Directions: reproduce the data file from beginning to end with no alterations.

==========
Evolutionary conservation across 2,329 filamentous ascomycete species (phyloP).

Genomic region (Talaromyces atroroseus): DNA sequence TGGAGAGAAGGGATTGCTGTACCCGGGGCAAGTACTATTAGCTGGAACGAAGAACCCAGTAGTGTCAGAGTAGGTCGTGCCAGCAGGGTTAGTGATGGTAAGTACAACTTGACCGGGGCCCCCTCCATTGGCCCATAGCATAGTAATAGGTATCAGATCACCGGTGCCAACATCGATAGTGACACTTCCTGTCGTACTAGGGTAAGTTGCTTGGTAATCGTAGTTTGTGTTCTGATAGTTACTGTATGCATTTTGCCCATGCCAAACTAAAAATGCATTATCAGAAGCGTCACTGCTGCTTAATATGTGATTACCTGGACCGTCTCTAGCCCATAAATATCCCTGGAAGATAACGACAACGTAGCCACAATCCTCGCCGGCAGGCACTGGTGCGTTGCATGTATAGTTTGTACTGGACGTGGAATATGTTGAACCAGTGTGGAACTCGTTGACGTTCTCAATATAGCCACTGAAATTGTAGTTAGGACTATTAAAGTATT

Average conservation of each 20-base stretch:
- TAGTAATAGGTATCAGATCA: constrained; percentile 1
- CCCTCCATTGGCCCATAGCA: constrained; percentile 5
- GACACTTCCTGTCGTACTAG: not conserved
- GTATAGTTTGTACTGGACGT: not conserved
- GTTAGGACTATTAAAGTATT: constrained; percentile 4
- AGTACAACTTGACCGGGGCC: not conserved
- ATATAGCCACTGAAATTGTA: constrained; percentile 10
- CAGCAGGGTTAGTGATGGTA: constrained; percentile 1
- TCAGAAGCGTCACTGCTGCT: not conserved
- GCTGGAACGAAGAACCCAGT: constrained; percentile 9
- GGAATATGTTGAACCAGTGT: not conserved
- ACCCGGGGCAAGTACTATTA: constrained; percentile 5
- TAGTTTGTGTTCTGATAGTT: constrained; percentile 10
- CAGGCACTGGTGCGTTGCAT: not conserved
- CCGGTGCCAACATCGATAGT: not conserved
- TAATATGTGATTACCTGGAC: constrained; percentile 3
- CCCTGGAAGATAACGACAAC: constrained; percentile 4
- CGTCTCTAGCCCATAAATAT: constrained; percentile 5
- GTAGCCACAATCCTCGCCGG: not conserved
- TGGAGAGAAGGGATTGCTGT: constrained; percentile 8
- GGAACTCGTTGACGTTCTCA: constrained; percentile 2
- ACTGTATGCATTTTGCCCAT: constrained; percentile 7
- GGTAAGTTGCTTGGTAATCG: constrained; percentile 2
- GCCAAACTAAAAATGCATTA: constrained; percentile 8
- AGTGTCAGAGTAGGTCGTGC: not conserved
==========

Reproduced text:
Evolutionary conservation across 2,329 filamentous ascomycete species (phyloP).

Genomic region (Talaromyces atroroseus): DNA sequence TGGAGAGAAGGGATTGCTGTACCCGGGGCAAGTACTATTAGCTGGAACGAAGAACCCAGTAGTGTCAGAGTAGGTCGTGCCAGCAGGGTTAGTGATGGTAAGTACAACTTGACCGGGGCCCCCTCCATTGGCCCATAGCATAGTAATAGGTATCAGATCACCGGTGCCAACATCGATAGTGACACTTCCTGTCGTACTAGGGTAAGTTGCTTGGTAATCGTAGTTTGTGTTCTGATAGTTACTGTATGCATTTTGCCCATGCCAAACTAAAAATGCATTATCAGAAGCGTCACTGCTGCTTAATATGTGATTACCTGGACCGTCTCTAGCCCATAAATATCCCTGGAAGATAACGACAACGTAGCCACAATCCTCGCCGGCAGGCACTGGTGCGTTGCATGTATAGTTTGTACTGGACGTGGAATATGTTGAACCAGTGTGGAACTCGTTGACGTTCTCAATATAGCCACTGAAATTGTAGTTAGGACTATTAAAGTATT

Average conservation of each 20-base stretch:
- TAGTAATAGGTATCAGATCA: constrained; percentile 1
- CCCTCCATTGGCCCATAGCA: constrained; percentile 5
- GACACTTCCTGTCGTACTAG: not conserved
- GTATAGTTTGTACTGGACGT: not conserved
- GTTAGGACTATTAAAGTATT: constrained; percentile 4
- AGTACAACTTGACCGGGGCC: not conserved
- ATATAGCCACTGAAATTGTA: constrained; percentile 10
- CAGCAGGGTTAGTGATGGTA: constrained; percentile 1
- TCAGAAGCGTCACTGCTGCT: not conserved
- GCTGGAACGAAGAACCCAGT: constrained; percentile 9
- GGAATATGTTGAACCAGTGT: not conserved
- ACCCGGGGCAAGTACTATTA: constrained; percentile 5
- TAGTTTGTGTTCTGATAGTT: constrained; percentile 10
- CAGGCACTGGTGCGTTGCAT: not conserved
- CCGGTGCCAACATCGATAGT: not conserved
- TAATATGTGATTACCTGGAC: constrained; percentile 3
- CCCTGGAAGATAACGACAAC: constrained; percentile 4
- CGTCTCTAGCCCATAAATAT: constrained; percentile 5
- GTAGCCACAATCCTCGCCGG: not conserved
- TGGAGAGAAGGGATTGCTGT: constrained; percentile 8
- GGAACTCGTTGACGTTCTCA: constrained; percentile 2
- ACTGTATGCATTTTGCCCAT: constrained; percentile 7
- GGTAAGTTGCTTGGTAATCG: constrained; percentile 2
- GCCAAACTAAAAATGCATTA: constrained; percentile 8
- AGTGTCAGAGTAGGTCGTGC: not conserved